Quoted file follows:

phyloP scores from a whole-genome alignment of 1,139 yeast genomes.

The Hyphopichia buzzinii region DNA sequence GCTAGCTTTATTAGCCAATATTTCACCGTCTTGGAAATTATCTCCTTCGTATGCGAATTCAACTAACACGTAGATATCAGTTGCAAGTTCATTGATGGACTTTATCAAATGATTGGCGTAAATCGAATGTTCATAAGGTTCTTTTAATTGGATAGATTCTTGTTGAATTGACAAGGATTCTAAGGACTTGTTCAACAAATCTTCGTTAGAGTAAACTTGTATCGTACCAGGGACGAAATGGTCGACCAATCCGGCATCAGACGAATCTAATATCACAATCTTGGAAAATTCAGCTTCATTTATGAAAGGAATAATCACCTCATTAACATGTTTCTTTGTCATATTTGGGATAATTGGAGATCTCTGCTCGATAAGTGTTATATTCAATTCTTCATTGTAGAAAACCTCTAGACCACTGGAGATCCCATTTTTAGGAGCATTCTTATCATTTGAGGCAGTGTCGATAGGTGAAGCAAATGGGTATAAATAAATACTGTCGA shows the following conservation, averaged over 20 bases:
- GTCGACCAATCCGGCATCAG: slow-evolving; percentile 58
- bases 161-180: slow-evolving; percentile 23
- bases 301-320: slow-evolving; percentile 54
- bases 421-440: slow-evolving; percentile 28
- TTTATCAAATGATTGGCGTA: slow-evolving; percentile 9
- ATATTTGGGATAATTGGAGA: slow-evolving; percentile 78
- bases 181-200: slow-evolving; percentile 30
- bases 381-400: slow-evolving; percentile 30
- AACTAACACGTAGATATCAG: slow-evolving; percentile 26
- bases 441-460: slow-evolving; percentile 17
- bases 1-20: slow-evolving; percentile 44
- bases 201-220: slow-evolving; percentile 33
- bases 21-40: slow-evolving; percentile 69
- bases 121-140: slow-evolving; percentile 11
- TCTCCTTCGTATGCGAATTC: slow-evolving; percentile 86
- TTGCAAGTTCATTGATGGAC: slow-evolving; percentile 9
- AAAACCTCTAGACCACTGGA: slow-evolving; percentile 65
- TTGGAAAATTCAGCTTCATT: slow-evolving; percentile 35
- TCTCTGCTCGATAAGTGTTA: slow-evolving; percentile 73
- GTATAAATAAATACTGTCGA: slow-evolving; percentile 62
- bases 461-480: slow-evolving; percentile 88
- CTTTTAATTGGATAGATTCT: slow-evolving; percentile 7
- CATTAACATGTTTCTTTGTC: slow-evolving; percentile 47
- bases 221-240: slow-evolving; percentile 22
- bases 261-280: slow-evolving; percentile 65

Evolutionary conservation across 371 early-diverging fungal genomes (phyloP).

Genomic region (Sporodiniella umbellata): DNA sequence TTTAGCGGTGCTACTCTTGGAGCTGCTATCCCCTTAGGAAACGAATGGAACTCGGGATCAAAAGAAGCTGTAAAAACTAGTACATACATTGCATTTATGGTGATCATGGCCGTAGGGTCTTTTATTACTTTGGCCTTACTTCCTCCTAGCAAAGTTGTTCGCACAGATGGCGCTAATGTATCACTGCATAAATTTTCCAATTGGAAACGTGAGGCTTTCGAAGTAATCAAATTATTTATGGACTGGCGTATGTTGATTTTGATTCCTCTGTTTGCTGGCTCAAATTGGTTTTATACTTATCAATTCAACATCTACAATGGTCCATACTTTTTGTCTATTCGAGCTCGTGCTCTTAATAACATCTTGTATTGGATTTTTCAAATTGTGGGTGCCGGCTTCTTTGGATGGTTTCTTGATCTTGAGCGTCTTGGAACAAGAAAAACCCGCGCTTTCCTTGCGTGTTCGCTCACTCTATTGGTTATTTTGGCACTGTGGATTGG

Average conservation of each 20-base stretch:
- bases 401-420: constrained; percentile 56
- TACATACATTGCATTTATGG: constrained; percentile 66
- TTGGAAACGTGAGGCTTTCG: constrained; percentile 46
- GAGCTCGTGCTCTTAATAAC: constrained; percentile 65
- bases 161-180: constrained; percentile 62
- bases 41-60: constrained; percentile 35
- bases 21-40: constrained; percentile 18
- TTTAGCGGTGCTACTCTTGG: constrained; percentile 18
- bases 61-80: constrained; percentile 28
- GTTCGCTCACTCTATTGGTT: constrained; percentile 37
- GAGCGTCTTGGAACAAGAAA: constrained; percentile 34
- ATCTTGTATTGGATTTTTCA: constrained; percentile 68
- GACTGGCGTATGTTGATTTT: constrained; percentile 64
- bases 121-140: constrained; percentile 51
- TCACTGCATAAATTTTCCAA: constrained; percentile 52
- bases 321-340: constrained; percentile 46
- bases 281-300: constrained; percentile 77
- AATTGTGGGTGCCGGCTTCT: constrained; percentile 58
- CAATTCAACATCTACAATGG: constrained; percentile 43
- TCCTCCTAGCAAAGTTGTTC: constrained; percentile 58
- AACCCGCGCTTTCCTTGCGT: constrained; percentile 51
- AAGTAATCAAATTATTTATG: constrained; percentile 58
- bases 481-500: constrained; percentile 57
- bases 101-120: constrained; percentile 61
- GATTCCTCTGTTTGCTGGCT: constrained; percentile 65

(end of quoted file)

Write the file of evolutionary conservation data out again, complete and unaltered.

phyloP scores from a whole-genome alignment of 1,139 yeast genomes.

The Hyphopichia buzzinii region DNA sequence GCTAGCTTTATTAGCCAATATTTCACCGTCTTGGAAATTATCTCCTTCGTATGCGAATTCAACTAACACGTAGATATCAGTTGCAAGTTCATTGATGGACTTTATCAAATGATTGGCGTAAATCGAATGTTCATAAGGTTCTTTTAATTGGATAGATTCTTGTTGAATTGACAAGGATTCTAAGGACTTGTTCAACAAATCTTCGTTAGAGTAAACTTGTATCGTACCAGGGACGAAATGGTCGACCAATCCGGCATCAGACGAATCTAATATCACAATCTTGGAAAATTCAGCTTCATTTATGAAAGGAATAATCACCTCATTAACATGTTTCTTTGTCATATTTGGGATAATTGGAGATCTCTGCTCGATAAGTGTTATATTCAATTCTTCATTGTAGAAAACCTCTAGACCACTGGAGATCCCATTTTTAGGAGCATTCTTATCATTTGAGGCAGTGTCGATAGGTGAAGCAAATGGGTATAAATAAATACTGTCGA shows the following conservation, averaged over 20 bases:
- GTCGACCAATCCGGCATCAG: slow-evolving; percentile 58
- bases 161-180: slow-evolving; percentile 23
- bases 301-320: slow-evolving; percentile 54
- bases 421-440: slow-evolving; percentile 28
- TTTATCAAATGATTGGCGTA: slow-evolving; percentile 9
- ATATTTGGGATAATTGGAGA: slow-evolving; percentile 78
- bases 181-200: slow-evolving; percentile 30
- bases 381-400: slow-evolving; percentile 30
- AACTAACACGTAGATATCAG: slow-evolving; percentile 26
- bases 441-460: slow-evolving; percentile 17
- bases 1-20: slow-evolving; percentile 44
- bases 201-220: slow-evolving; percentile 33
- bases 21-40: slow-evolving; percentile 69
- bases 121-140: slow-evolving; percentile 11
- TCTCCTTCGTATGCGAATTC: slow-evolving; percentile 86
- TTGCAAGTTCATTGATGGAC: slow-evolving; percentile 9
- AAAACCTCTAGACCACTGGA: slow-evolving; percentile 65
- TTGGAAAATTCAGCTTCATT: slow-evolving; percentile 35
- TCTCTGCTCGATAAGTGTTA: slow-evolving; percentile 73
- GTATAAATAAATACTGTCGA: slow-evolving; percentile 62
- bases 461-480: slow-evolving; percentile 88
- CTTTTAATTGGATAGATTCT: slow-evolving; percentile 7
- CATTAACATGTTTCTTTGTC: slow-evolving; percentile 47
- bases 221-240: slow-evolving; percentile 22
- bases 261-280: slow-evolving; percentile 65

Evolutionary conservation across 371 early-diverging fungal genomes (phyloP).

Genomic region (Sporodiniella umbellata): DNA sequence TTTAGCGGTGCTACTCTTGGAGCTGCTATCCCCTTAGGAAACGAATGGAACTCGGGATCAAAAGAAGCTGTAAAAACTAGTACATACATTGCATTTATGGTGATCATGGCCGTAGGGTCTTTTATTACTTTGGCCTTACTTCCTCCTAGCAAAGTTGTTCGCACAGATGGCGCTAATGTATCACTGCATAAATTTTCCAATTGGAAACGTGAGGCTTTCGAAGTAATCAAATTATTTATGGACTGGCGTATGTTGATTTTGATTCCTCTGTTTGCTGGCTCAAATTGGTTTTATACTTATCAATTCAACATCTACAATGGTCCATACTTTTTGTCTATTCGAGCTCGTGCTCTTAATAACATCTTGTATTGGATTTTTCAAATTGTGGGTGCCGGCTTCTTTGGATGGTTTCTTGATCTTGAGCGTCTTGGAACAAGAAAAACCCGCGCTTTCCTTGCGTGTTCGCTCACTCTATTGGTTATTTTGGCACTGTGGATTGG

Average conservation of each 20-base stretch:
- bases 401-420: constrained; percentile 56
- TACATACATTGCATTTATGG: constrained; percentile 66
- TTGGAAACGTGAGGCTTTCG: constrained; percentile 46
- GAGCTCGTGCTCTTAATAAC: constrained; percentile 65
- bases 161-180: constrained; percentile 62
- bases 41-60: constrained; percentile 35
- bases 21-40: constrained; percentile 18
- TTTAGCGGTGCTACTCTTGG: constrained; percentile 18
- bases 61-80: constrained; percentile 28
- GTTCGCTCACTCTATTGGTT: constrained; percentile 37
- GAGCGTCTTGGAACAAGAAA: constrained; percentile 34
- ATCTTGTATTGGATTTTTCA: constrained; percentile 68
- GACTGGCGTATGTTGATTTT: constrained; percentile 64
- bases 121-140: constrained; percentile 51
- TCACTGCATAAATTTTCCAA: constrained; percentile 52
- bases 321-340: constrained; percentile 46
- bases 281-300: constrained; percentile 77
- AATTGTGGGTGCCGGCTTCT: constrained; percentile 58
- CAATTCAACATCTACAATGG: constrained; percentile 43
- TCCTCCTAGCAAAGTTGTTC: constrained; percentile 58
- AACCCGCGCTTTCCTTGCGT: constrained; percentile 51
- AAGTAATCAAATTATTTATG: constrained; percentile 58
- bases 481-500: constrained; percentile 57
- bases 101-120: constrained; percentile 61
- GATTCCTCTGTTTGCTGGCT: constrained; percentile 65